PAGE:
Apart from growth and profitability, organisational resiliency and risk management represent the main challenges for executives. The cross-border pandemic exposed weaknesses in resiliency plans, against crisis and cyber risks. Challenges in business continuity plans and tools, the lack of automated business processes, and the absence of cyber risk management were very much seen at the start of the pandemic.
Digitally ready businesses were relatively faster to rebound from the crisis; however, and broadly speaking, digital transformation initiatives are lengthy and complex projects in nature, both from the technical and corporate adoption viewpoints. Looking at recovery post pandemic, executives have to be flexible and adapt to the new normal by adjusting their digital agendas in terms of priorities to respond to continuous changes in market dynamics.
Executives need to take strides at embracing a hybrid workforce model, as it is here to stay. Leadership and HR functions need to ensure they are creative in the way that they communicate and instill a corporate culture with sense of purpose and ethos for the hybrid workforce. Employee performance management systems must also transform to be outcome based, as this will ensure more subjectivity, flexibility, and productivity.
However, prior to executing a remote, hybrid work environment, digital business systems must be implemented on optimal, secure and scalable infrastructure. Cloud and SAAS might expedite the process and give room for experimentation of these new models until they mature and be fully rolled out.
Future organisations will augment human skills and knowledge with the power of platforms and, or machines. For the short to medium term, a focus on business resiliency and outcomes has to be fostered, using outcome-based employee performance systems and Business continuity, risk management tools.
It also has to be coupled immediately with information architecture in preparation to use expert systems for decision making support using machine learning. Having an agile, empathetic, and proactive organisation culture and structure will help to ensure organisations whether current and future turbulences and emerge stronger and more relevant to both their customers and changing market conditions.
The ability to adjust to the new norms, and moving away from comfort zones, are important skills to have in order to leverage the current digital evolution to its fullest, from structure, to cost, and innovation. Taking into consideration business stability and uncertainty from one angle, and existing opportunities from another angle, executives should adopt agile methodologies in building and executing their strategies.
This can happen gradually by starting small to make iterative changes, then engaging all levels and working on continuous improvement. Other key areas to focus on are digital technologies, data analytics and data driven decision making, with an understanding of the benefits and ethical implications of Artificial Intelligence and Machine Learning.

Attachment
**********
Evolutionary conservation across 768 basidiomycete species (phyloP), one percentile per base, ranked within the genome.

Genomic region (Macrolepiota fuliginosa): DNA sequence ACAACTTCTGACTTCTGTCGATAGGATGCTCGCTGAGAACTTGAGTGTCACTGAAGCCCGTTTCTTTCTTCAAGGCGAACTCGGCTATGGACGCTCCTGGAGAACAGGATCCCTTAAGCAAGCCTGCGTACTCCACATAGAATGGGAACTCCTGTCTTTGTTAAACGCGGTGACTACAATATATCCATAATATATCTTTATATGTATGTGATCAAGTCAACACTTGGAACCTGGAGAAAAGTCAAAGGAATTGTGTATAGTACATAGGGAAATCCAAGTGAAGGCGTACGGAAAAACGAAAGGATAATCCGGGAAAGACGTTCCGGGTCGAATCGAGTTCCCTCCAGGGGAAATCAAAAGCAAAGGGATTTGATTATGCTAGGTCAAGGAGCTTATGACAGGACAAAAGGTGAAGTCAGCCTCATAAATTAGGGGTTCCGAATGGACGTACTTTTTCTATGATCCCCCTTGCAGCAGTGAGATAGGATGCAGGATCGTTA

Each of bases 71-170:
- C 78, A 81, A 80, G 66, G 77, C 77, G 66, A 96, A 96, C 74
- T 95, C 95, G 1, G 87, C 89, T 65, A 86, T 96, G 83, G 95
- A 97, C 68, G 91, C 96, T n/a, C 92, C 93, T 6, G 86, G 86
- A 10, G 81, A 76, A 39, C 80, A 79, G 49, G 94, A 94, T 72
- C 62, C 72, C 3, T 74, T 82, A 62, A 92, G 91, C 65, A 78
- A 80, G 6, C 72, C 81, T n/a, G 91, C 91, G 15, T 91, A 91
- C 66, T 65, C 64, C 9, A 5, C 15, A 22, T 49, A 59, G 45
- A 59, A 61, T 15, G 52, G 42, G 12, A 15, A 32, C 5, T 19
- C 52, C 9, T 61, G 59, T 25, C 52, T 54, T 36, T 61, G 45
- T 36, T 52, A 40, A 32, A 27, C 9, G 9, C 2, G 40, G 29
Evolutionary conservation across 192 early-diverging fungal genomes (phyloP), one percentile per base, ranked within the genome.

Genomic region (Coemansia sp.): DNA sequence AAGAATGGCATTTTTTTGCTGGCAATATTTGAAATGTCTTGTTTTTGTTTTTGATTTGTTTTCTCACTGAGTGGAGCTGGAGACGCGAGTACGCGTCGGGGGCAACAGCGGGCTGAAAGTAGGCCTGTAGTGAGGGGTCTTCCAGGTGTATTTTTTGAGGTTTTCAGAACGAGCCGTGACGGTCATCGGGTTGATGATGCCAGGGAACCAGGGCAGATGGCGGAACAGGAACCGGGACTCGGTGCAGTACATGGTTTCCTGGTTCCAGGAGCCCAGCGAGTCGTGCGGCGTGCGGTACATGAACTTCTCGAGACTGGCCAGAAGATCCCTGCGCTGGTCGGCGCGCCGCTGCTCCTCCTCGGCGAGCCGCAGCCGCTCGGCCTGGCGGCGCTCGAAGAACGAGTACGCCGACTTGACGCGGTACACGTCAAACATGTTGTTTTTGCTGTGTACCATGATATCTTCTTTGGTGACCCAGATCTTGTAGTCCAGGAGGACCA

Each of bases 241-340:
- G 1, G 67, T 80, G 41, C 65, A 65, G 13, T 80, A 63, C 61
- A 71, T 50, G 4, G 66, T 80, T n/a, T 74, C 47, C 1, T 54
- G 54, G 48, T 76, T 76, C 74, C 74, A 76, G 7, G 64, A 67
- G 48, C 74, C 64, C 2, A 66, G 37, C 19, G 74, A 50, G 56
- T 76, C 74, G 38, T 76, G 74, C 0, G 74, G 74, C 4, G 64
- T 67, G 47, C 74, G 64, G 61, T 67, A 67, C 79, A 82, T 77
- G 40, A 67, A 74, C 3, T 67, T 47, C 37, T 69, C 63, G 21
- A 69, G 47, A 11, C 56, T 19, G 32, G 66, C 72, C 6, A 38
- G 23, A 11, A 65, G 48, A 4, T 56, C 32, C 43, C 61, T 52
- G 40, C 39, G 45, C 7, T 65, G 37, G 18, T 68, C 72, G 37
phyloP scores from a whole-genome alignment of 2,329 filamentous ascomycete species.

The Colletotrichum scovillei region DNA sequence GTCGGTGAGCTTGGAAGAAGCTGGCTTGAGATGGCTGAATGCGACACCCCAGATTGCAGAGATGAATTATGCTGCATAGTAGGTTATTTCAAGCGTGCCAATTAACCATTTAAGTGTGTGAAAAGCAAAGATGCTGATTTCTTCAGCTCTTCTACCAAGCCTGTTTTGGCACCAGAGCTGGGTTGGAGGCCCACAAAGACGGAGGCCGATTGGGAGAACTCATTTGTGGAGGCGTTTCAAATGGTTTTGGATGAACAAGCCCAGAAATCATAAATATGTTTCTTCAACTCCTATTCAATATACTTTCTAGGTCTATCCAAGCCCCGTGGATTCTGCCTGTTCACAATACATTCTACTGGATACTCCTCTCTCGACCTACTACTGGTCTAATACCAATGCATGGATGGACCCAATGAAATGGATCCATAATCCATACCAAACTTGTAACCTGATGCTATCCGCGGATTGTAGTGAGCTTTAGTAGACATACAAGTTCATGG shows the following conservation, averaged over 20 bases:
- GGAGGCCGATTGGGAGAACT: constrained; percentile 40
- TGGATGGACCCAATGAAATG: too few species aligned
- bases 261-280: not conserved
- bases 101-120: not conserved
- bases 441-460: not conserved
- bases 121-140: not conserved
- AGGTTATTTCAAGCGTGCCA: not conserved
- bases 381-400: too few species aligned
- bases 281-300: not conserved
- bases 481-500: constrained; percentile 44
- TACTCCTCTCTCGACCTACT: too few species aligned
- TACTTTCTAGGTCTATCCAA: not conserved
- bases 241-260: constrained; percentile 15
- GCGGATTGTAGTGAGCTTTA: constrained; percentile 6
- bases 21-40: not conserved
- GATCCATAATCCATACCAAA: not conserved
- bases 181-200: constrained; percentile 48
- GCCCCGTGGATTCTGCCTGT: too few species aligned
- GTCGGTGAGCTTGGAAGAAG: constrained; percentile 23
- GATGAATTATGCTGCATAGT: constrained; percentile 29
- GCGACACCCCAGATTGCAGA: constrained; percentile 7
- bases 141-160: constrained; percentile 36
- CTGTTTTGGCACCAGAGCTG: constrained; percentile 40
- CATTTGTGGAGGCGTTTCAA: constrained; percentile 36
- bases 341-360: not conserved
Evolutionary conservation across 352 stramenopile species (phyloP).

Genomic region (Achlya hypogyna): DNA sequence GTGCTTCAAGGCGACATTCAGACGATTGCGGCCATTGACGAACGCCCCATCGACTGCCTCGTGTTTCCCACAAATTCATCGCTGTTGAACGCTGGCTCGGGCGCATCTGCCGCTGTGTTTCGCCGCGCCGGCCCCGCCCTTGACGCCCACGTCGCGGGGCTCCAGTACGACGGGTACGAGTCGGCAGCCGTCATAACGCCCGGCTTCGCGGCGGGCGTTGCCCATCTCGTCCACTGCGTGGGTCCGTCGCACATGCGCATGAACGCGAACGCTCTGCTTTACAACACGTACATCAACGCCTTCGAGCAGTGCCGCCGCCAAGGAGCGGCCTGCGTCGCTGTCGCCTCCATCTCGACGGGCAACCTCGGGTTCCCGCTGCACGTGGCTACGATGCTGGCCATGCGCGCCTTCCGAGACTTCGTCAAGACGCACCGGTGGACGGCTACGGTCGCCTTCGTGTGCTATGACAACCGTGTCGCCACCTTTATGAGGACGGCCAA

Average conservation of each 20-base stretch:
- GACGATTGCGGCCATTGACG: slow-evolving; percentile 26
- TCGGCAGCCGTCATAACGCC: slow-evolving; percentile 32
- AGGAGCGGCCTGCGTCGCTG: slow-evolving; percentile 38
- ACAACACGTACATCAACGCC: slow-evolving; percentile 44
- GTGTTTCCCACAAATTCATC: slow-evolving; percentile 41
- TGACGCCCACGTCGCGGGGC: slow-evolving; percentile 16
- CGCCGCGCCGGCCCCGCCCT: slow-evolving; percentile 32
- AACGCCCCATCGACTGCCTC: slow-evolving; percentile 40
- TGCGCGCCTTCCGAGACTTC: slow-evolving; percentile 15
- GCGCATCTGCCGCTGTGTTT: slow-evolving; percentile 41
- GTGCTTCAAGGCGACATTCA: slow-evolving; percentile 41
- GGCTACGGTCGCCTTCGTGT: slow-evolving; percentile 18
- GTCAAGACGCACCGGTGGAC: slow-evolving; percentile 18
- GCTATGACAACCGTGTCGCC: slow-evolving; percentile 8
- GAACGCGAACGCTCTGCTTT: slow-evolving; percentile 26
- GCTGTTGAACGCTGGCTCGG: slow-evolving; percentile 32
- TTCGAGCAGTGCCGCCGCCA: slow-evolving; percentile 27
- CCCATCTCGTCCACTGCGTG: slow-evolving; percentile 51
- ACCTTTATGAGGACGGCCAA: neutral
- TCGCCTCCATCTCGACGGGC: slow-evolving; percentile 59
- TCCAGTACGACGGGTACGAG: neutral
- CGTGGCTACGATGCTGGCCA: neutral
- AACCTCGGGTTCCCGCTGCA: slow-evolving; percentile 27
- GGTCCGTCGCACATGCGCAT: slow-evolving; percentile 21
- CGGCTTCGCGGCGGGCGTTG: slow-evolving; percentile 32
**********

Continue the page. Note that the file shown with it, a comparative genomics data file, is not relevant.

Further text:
Top executives are no different to any other category of the workforce, and the pressures which have been faced due to the pandemic alongside regular business pressures have added to this burden and made them more vulnerable to burn out and stress. Executives can cope by investing time in their own wellness, and finding ways to de-stress and switch off, be it through exercise, diet and enjoyable activities.
On the work front, they can also cope by creating a space that allows them to evolve and learn new skills, in order to expand their horizons outside the industry they are in, which can offer them a new perspective into their own business. This can help them to do the work and enjoy it more.
CIOs focus on managing infrastructure and applications, and their role is becoming increasingly important with digital transformation, however I do not believe that much change is needed in their reporting structure. The two changes I do foresee are the CISO role, being moved into larger structures in the risk department, either combined with or reporting to the CRO.
The other is the CTO’s role which, in digitised organisations, is becoming much closer to the board of directors as it entails envisaging new products, new business models, and in many instances affects the agility of the organisation to seize new business opportunities and markets.
- Digitally ready businesses were relatively faster to rebound from the crisis.
- Digital transformation initiatives are lengthy and complex projects in nature.
- Executives have to be flexible and adapt to the new normal by adjusting digital agendas in terms of priorities.
- Taking into consideration business stability and uncertainty, executives should adopt agile methodologies.
- The ability to adjust to the new norms and moving away from comfort zones are important skills.
Looking at recovery, executives have to be flexible to the new normal by adjusting digital agendas to respond to continuous changes in market dynamics.